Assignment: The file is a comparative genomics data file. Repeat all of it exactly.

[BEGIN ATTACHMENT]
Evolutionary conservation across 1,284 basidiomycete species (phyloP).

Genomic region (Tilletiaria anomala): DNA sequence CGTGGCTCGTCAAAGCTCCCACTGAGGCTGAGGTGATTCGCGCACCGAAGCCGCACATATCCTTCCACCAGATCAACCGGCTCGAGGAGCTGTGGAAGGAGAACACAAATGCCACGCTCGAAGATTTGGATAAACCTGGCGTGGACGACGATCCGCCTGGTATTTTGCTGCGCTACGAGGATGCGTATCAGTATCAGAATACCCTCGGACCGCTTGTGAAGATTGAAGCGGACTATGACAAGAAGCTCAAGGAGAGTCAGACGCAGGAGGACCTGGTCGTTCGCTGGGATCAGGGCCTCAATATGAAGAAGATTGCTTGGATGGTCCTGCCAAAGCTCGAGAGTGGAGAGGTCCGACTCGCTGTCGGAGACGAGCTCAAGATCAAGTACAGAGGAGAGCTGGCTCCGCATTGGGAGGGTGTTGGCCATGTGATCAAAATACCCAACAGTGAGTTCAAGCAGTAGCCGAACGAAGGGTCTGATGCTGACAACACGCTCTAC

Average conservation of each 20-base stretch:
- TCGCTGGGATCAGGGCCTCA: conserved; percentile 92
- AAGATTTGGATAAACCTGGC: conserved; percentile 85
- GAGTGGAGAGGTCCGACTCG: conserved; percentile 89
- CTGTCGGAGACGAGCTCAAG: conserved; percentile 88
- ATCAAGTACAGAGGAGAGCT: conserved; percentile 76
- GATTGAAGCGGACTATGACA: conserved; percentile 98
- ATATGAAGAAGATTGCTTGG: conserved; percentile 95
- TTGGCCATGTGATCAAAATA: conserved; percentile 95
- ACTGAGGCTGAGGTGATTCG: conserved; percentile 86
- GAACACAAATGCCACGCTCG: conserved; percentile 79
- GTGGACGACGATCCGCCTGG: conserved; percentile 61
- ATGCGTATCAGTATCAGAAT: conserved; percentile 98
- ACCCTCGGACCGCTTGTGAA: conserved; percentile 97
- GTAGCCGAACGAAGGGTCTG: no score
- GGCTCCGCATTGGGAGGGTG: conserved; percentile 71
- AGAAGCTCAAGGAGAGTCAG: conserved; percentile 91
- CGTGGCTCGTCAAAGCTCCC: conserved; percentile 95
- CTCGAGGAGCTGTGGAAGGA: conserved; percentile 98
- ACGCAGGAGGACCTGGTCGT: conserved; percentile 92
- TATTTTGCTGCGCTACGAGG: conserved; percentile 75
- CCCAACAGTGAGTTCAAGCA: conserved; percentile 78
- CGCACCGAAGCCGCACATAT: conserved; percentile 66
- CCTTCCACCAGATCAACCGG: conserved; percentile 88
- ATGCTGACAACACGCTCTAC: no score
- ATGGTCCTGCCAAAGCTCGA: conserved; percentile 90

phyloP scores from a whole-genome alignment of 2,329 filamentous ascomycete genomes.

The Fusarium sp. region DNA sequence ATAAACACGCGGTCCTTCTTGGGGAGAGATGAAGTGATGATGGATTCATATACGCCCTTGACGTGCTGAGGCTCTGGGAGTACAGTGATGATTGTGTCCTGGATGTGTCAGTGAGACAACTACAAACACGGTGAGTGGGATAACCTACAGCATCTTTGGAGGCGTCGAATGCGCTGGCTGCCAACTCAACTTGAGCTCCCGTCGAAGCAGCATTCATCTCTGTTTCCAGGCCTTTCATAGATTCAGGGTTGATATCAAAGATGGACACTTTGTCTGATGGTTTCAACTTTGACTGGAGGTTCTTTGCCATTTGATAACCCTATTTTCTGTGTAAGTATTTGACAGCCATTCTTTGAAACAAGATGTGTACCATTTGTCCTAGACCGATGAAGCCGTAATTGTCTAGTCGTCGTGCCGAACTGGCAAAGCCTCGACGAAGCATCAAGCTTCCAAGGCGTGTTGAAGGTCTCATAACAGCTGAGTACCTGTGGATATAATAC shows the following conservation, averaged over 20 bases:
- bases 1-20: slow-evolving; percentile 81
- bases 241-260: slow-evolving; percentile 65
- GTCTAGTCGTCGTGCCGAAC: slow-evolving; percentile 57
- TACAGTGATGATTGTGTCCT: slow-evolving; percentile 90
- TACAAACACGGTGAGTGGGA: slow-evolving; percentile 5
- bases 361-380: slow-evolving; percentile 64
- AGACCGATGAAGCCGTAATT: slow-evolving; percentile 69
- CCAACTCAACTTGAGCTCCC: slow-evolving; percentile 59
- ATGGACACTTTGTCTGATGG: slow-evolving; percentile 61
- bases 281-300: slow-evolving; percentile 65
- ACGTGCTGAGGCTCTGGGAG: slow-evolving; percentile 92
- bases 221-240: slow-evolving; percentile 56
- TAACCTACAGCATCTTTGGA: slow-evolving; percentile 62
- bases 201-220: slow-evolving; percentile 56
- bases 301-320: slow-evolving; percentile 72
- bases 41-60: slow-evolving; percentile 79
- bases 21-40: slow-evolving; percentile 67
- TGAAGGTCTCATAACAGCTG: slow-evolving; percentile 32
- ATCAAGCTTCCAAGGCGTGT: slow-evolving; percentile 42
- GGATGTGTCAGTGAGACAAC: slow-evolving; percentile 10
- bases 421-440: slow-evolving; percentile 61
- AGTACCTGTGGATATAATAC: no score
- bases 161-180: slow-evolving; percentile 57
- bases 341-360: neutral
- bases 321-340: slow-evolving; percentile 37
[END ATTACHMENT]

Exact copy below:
Evolutionary conservation across 1,284 basidiomycete species (phyloP).

Genomic region (Tilletiaria anomala): DNA sequence CGTGGCTCGTCAAAGCTCCCACTGAGGCTGAGGTGATTCGCGCACCGAAGCCGCACATATCCTTCCACCAGATCAACCGGCTCGAGGAGCTGTGGAAGGAGAACACAAATGCCACGCTCGAAGATTTGGATAAACCTGGCGTGGACGACGATCCGCCTGGTATTTTGCTGCGCTACGAGGATGCGTATCAGTATCAGAATACCCTCGGACCGCTTGTGAAGATTGAAGCGGACTATGACAAGAAGCTCAAGGAGAGTCAGACGCAGGAGGACCTGGTCGTTCGCTGGGATCAGGGCCTCAATATGAAGAAGATTGCTTGGATGGTCCTGCCAAAGCTCGAGAGTGGAGAGGTCCGACTCGCTGTCGGAGACGAGCTCAAGATCAAGTACAGAGGAGAGCTGGCTCCGCATTGGGAGGGTGTTGGCCATGTGATCAAAATACCCAACAGTGAGTTCAAGCAGTAGCCGAACGAAGGGTCTGATGCTGACAACACGCTCTAC

Average conservation of each 20-base stretch:
- TCGCTGGGATCAGGGCCTCA: conserved; percentile 92
- AAGATTTGGATAAACCTGGC: conserved; percentile 85
- GAGTGGAGAGGTCCGACTCG: conserved; percentile 89
- CTGTCGGAGACGAGCTCAAG: conserved; percentile 88
- ATCAAGTACAGAGGAGAGCT: conserved; percentile 76
- GATTGAAGCGGACTATGACA: conserved; percentile 98
- ATATGAAGAAGATTGCTTGG: conserved; percentile 95
- TTGGCCATGTGATCAAAATA: conserved; percentile 95
- ACTGAGGCTGAGGTGATTCG: conserved; percentile 86
- GAACACAAATGCCACGCTCG: conserved; percentile 79
- GTGGACGACGATCCGCCTGG: conserved; percentile 61
- ATGCGTATCAGTATCAGAAT: conserved; percentile 98
- ACCCTCGGACCGCTTGTGAA: conserved; percentile 97
- GTAGCCGAACGAAGGGTCTG: no score
- GGCTCCGCATTGGGAGGGTG: conserved; percentile 71
- AGAAGCTCAAGGAGAGTCAG: conserved; percentile 91
- CGTGGCTCGTCAAAGCTCCC: conserved; percentile 95
- CTCGAGGAGCTGTGGAAGGA: conserved; percentile 98
- ACGCAGGAGGACCTGGTCGT: conserved; percentile 92
- TATTTTGCTGCGCTACGAGG: conserved; percentile 75
- CCCAACAGTGAGTTCAAGCA: conserved; percentile 78
- CGCACCGAAGCCGCACATAT: conserved; percentile 66
- CCTTCCACCAGATCAACCGG: conserved; percentile 88
- ATGCTGACAACACGCTCTAC: no score
- ATGGTCCTGCCAAAGCTCGA: conserved; percentile 90

phyloP scores from a whole-genome alignment of 2,329 filamentous ascomycete genomes.

The Fusarium sp. region DNA sequence ATAAACACGCGGTCCTTCTTGGGGAGAGATGAAGTGATGATGGATTCATATACGCCCTTGACGTGCTGAGGCTCTGGGAGTACAGTGATGATTGTGTCCTGGATGTGTCAGTGAGACAACTACAAACACGGTGAGTGGGATAACCTACAGCATCTTTGGAGGCGTCGAATGCGCTGGCTGCCAACTCAACTTGAGCTCCCGTCGAAGCAGCATTCATCTCTGTTTCCAGGCCTTTCATAGATTCAGGGTTGATATCAAAGATGGACACTTTGTCTGATGGTTTCAACTTTGACTGGAGGTTCTTTGCCATTTGATAACCCTATTTTCTGTGTAAGTATTTGACAGCCATTCTTTGAAACAAGATGTGTACCATTTGTCCTAGACCGATGAAGCCGTAATTGTCTAGTCGTCGTGCCGAACTGGCAAAGCCTCGACGAAGCATCAAGCTTCCAAGGCGTGTTGAAGGTCTCATAACAGCTGAGTACCTGTGGATATAATAC shows the following conservation, averaged over 20 bases:
- bases 1-20: slow-evolving; percentile 81
- bases 241-260: slow-evolving; percentile 65
- GTCTAGTCGTCGTGCCGAAC: slow-evolving; percentile 57
- TACAGTGATGATTGTGTCCT: slow-evolving; percentile 90
- TACAAACACGGTGAGTGGGA: slow-evolving; percentile 5
- bases 361-380: slow-evolving; percentile 64
- AGACCGATGAAGCCGTAATT: slow-evolving; percentile 69
- CCAACTCAACTTGAGCTCCC: slow-evolving; percentile 59
- ATGGACACTTTGTCTGATGG: slow-evolving; percentile 61
- bases 281-300: slow-evolving; percentile 65
- ACGTGCTGAGGCTCTGGGAG: slow-evolving; percentile 92
- bases 221-240: slow-evolving; percentile 56
- TAACCTACAGCATCTTTGGA: slow-evolving; percentile 62
- bases 201-220: slow-evolving; percentile 56
- bases 301-320: slow-evolving; percentile 72
- bases 41-60: slow-evolving; percentile 79
- bases 21-40: slow-evolving; percentile 67
- TGAAGGTCTCATAACAGCTG: slow-evolving; percentile 32
- ATCAAGCTTCCAAGGCGTGT: slow-evolving; percentile 42
- GGATGTGTCAGTGAGACAAC: slow-evolving; percentile 10
- bases 421-440: slow-evolving; percentile 61
- AGTACCTGTGGATATAATAC: no score
- bases 161-180: slow-evolving; percentile 57
- bases 341-360: neutral
- bases 321-340: slow-evolving; percentile 37